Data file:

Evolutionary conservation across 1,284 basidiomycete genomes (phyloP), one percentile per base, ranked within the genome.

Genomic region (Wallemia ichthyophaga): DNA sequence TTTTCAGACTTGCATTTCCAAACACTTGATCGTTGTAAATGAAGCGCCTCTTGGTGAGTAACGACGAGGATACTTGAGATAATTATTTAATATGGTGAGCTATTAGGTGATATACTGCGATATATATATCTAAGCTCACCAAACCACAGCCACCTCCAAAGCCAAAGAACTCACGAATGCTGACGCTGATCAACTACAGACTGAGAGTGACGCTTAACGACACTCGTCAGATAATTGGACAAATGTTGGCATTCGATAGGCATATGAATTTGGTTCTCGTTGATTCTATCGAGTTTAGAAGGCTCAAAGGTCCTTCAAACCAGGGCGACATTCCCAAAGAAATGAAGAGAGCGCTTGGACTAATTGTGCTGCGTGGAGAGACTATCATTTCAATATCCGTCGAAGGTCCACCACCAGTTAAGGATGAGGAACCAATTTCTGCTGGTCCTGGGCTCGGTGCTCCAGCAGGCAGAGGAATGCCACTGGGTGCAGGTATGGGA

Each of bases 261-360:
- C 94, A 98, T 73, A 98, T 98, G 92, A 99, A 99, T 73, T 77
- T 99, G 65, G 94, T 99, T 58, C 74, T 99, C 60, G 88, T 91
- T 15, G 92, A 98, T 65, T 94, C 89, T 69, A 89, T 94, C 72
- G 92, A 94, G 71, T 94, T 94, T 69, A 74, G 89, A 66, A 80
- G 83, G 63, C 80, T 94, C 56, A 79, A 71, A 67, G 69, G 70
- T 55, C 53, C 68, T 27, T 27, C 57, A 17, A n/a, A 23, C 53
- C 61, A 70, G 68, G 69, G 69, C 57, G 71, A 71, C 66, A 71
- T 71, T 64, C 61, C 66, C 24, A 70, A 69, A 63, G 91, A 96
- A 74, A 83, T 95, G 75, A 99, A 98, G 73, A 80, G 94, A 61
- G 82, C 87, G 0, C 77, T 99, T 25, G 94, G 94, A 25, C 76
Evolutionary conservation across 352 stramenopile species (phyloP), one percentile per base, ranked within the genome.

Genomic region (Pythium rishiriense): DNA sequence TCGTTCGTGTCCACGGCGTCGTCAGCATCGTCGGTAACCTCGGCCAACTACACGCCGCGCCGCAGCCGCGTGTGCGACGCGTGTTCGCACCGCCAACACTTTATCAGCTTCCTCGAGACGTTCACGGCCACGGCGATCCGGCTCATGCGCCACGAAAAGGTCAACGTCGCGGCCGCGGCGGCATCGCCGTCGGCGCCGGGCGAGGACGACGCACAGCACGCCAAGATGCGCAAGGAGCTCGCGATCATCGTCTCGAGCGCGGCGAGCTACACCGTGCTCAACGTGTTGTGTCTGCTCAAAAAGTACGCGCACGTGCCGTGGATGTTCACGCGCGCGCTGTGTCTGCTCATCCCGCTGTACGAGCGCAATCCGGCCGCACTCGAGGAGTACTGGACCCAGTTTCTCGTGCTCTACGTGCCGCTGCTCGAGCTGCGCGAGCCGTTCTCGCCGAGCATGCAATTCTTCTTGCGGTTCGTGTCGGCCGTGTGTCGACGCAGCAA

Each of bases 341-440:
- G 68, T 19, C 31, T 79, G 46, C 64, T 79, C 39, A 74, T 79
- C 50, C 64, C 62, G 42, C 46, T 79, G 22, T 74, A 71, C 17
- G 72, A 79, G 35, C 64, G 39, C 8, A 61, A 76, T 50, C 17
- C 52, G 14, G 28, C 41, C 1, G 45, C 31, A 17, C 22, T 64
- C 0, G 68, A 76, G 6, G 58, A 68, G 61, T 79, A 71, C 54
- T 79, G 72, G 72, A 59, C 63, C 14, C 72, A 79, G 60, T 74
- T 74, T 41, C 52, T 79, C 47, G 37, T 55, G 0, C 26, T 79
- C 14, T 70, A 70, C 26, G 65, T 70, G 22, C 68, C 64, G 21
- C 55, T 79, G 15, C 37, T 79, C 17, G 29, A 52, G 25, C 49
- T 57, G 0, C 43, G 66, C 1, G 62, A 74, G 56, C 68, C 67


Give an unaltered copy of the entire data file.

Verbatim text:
Evolutionary conservation across 1,284 basidiomycete genomes (phyloP), one percentile per base, ranked within the genome.

Genomic region (Wallemia ichthyophaga): DNA sequence TTTTCAGACTTGCATTTCCAAACACTTGATCGTTGTAAATGAAGCGCCTCTTGGTGAGTAACGACGAGGATACTTGAGATAATTATTTAATATGGTGAGCTATTAGGTGATATACTGCGATATATATATCTAAGCTCACCAAACCACAGCCACCTCCAAAGCCAAAGAACTCACGAATGCTGACGCTGATCAACTACAGACTGAGAGTGACGCTTAACGACACTCGTCAGATAATTGGACAAATGTTGGCATTCGATAGGCATATGAATTTGGTTCTCGTTGATTCTATCGAGTTTAGAAGGCTCAAAGGTCCTTCAAACCAGGGCGACATTCCCAAAGAAATGAAGAGAGCGCTTGGACTAATTGTGCTGCGTGGAGAGACTATCATTTCAATATCCGTCGAAGGTCCACCACCAGTTAAGGATGAGGAACCAATTTCTGCTGGTCCTGGGCTCGGTGCTCCAGCAGGCAGAGGAATGCCACTGGGTGCAGGTATGGGA

Each of bases 261-360:
- C 94, A 98, T 73, A 98, T 98, G 92, A 99, A 99, T 73, T 77
- T 99, G 65, G 94, T 99, T 58, C 74, T 99, C 60, G 88, T 91
- T 15, G 92, A 98, T 65, T 94, C 89, T 69, A 89, T 94, C 72
- G 92, A 94, G 71, T 94, T 94, T 69, A 74, G 89, A 66, A 80
- G 83, G 63, C 80, T 94, C 56, A 79, A 71, A 67, G 69, G 70
- T 55, C 53, C 68, T 27, T 27, C 57, A 17, A n/a, A 23, C 53
- C 61, A 70, G 68, G 69, G 69, C 57, G 71, A 71, C 66, A 71
- T 71, T 64, C 61, C 66, C 24, A 70, A 69, A 63, G 91, A 96
- A 74, A 83, T 95, G 75, A 99, A 98, G 73, A 80, G 94, A 61
- G 82, C 87, G 0, C 77, T 99, T 25, G 94, G 94, A 25, C 76
Evolutionary conservation across 352 stramenopile species (phyloP), one percentile per base, ranked within the genome.

Genomic region (Pythium rishiriense): DNA sequence TCGTTCGTGTCCACGGCGTCGTCAGCATCGTCGGTAACCTCGGCCAACTACACGCCGCGCCGCAGCCGCGTGTGCGACGCGTGTTCGCACCGCCAACACTTTATCAGCTTCCTCGAGACGTTCACGGCCACGGCGATCCGGCTCATGCGCCACGAAAAGGTCAACGTCGCGGCCGCGGCGGCATCGCCGTCGGCGCCGGGCGAGGACGACGCACAGCACGCCAAGATGCGCAAGGAGCTCGCGATCATCGTCTCGAGCGCGGCGAGCTACACCGTGCTCAACGTGTTGTGTCTGCTCAAAAAGTACGCGCACGTGCCGTGGATGTTCACGCGCGCGCTGTGTCTGCTCATCCCGCTGTACGAGCGCAATCCGGCCGCACTCGAGGAGTACTGGACCCAGTTTCTCGTGCTCTACGTGCCGCTGCTCGAGCTGCGCGAGCCGTTCTCGCCGAGCATGCAATTCTTCTTGCGGTTCGTGTCGGCCGTGTGTCGACGCAGCAA

Each of bases 341-440:
- G 68, T 19, C 31, T 79, G 46, C 64, T 79, C 39, A 74, T 79
- C 50, C 64, C 62, G 42, C 46, T 79, G 22, T 74, A 71, C 17
- G 72, A 79, G 35, C 64, G 39, C 8, A 61, A 76, T 50, C 17
- C 52, G 14, G 28, C 41, C 1, G 45, C 31, A 17, C 22, T 64
- C 0, G 68, A 76, G 6, G 58, A 68, G 61, T 79, A 71, C 54
- T 79, G 72, G 72, A 59, C 63, C 14, C 72, A 79, G 60, T 74
- T 74, T 41, C 52, T 79, C 47, G 37, T 55, G 0, C 26, T 79
- C 14, T 70, A 70, C 26, G 65, T 70, G 22, C 68, C 64, G 21
- C 55, T 79, G 15, C 37, T 79, C 17, G 29, A 52, G 25, C 49
- T 57, G 0, C 43, G 66, C 1, G 62, A 74, G 56, C 68, C 67